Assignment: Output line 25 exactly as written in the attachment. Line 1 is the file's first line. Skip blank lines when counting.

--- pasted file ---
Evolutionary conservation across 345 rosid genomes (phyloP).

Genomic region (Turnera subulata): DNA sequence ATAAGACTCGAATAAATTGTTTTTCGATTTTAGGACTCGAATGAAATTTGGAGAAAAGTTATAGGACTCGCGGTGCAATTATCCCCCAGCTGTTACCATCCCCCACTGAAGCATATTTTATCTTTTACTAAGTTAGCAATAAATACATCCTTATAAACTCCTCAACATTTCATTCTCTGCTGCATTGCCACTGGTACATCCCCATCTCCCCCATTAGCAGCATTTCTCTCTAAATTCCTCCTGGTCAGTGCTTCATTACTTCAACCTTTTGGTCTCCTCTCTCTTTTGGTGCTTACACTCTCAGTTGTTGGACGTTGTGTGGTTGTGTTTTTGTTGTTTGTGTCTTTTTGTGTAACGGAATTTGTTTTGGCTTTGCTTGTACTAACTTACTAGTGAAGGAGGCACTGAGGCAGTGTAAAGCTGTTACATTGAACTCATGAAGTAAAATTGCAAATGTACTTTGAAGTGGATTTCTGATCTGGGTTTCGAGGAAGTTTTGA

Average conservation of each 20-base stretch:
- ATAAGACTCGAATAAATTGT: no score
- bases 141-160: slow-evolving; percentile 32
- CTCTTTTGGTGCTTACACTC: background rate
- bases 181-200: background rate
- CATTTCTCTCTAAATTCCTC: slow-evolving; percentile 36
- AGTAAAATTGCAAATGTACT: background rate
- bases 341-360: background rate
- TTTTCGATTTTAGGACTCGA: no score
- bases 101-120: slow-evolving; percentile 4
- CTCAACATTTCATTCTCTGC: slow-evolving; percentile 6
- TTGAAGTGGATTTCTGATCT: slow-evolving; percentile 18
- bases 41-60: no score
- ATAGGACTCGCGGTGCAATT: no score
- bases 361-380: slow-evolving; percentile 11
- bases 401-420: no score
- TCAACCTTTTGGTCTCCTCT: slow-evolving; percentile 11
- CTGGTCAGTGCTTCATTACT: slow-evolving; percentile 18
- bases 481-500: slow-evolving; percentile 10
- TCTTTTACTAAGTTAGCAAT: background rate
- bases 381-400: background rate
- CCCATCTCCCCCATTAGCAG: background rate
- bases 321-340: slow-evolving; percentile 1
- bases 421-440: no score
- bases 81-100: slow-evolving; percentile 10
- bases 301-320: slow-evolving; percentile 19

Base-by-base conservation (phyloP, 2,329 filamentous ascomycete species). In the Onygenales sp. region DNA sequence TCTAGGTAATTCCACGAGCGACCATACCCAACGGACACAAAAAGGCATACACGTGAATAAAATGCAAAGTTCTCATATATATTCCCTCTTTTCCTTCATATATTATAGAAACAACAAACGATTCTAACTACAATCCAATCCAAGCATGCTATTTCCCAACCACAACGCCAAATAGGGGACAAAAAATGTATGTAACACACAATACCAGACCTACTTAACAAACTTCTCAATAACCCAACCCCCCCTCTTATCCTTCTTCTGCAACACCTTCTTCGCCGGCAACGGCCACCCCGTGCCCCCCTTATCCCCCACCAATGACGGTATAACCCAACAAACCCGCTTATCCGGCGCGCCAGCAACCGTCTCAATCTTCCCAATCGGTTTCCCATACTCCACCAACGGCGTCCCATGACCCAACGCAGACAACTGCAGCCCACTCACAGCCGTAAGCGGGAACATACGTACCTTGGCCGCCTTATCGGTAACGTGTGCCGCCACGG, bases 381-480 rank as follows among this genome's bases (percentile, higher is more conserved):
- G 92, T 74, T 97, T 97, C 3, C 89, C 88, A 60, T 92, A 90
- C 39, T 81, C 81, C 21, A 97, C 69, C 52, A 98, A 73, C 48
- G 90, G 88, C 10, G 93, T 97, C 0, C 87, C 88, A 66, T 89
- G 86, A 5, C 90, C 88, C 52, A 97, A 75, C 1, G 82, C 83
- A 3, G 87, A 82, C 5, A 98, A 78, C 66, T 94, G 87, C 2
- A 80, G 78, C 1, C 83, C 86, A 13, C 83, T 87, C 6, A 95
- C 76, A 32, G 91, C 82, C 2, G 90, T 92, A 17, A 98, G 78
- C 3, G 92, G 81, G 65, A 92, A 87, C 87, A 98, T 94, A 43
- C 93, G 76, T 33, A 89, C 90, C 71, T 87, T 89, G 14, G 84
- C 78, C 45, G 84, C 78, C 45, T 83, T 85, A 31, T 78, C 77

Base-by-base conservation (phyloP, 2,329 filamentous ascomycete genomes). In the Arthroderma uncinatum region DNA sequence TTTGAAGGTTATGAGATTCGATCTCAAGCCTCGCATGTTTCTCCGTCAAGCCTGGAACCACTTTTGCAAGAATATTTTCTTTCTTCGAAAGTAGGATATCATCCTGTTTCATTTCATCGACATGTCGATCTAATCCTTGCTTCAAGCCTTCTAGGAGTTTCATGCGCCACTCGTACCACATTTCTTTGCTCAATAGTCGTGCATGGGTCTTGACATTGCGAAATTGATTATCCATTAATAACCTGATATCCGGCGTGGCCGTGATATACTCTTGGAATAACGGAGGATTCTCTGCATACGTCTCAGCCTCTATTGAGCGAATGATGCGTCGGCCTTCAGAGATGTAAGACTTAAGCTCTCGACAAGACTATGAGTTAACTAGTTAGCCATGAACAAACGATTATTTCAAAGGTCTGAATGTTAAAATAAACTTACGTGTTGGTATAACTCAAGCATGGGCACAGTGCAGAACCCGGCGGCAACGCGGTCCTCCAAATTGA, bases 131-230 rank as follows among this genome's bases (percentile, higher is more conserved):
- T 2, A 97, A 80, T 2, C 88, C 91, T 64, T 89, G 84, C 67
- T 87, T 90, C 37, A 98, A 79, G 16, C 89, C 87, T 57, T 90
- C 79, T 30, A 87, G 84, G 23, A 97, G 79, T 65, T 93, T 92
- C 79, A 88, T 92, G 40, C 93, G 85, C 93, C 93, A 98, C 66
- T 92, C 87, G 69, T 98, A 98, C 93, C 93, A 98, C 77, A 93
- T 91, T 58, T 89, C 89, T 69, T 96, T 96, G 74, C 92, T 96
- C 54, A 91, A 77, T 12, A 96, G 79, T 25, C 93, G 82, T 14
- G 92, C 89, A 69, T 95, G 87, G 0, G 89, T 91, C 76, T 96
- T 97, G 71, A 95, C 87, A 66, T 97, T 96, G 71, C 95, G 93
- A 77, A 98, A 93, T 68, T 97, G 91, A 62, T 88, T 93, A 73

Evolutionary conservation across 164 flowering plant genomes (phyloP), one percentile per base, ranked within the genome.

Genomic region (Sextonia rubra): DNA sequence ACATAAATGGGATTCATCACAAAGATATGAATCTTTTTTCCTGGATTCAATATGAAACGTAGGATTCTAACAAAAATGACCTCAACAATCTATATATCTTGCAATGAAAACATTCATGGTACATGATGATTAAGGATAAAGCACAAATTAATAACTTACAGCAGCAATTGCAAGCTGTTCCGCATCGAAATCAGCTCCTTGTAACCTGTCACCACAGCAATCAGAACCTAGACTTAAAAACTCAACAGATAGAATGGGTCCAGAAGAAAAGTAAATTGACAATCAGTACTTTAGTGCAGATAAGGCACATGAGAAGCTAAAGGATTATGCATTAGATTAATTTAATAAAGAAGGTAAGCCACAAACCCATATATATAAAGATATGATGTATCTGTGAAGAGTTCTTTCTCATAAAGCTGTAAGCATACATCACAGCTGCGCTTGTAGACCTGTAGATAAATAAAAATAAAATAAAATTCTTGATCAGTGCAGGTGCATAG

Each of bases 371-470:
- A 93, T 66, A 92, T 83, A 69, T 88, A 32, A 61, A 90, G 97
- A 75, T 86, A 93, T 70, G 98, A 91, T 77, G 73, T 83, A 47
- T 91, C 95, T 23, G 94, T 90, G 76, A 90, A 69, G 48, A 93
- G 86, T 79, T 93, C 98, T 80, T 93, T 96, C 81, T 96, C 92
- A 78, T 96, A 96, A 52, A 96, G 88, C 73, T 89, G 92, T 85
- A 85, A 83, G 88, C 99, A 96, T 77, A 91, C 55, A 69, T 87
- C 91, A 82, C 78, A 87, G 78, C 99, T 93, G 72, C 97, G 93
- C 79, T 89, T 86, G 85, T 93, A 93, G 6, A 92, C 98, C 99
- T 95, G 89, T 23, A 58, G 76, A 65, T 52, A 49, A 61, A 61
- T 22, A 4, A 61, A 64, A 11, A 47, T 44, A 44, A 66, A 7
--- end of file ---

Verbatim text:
- bases 321-340: slow-evolving; percentile 1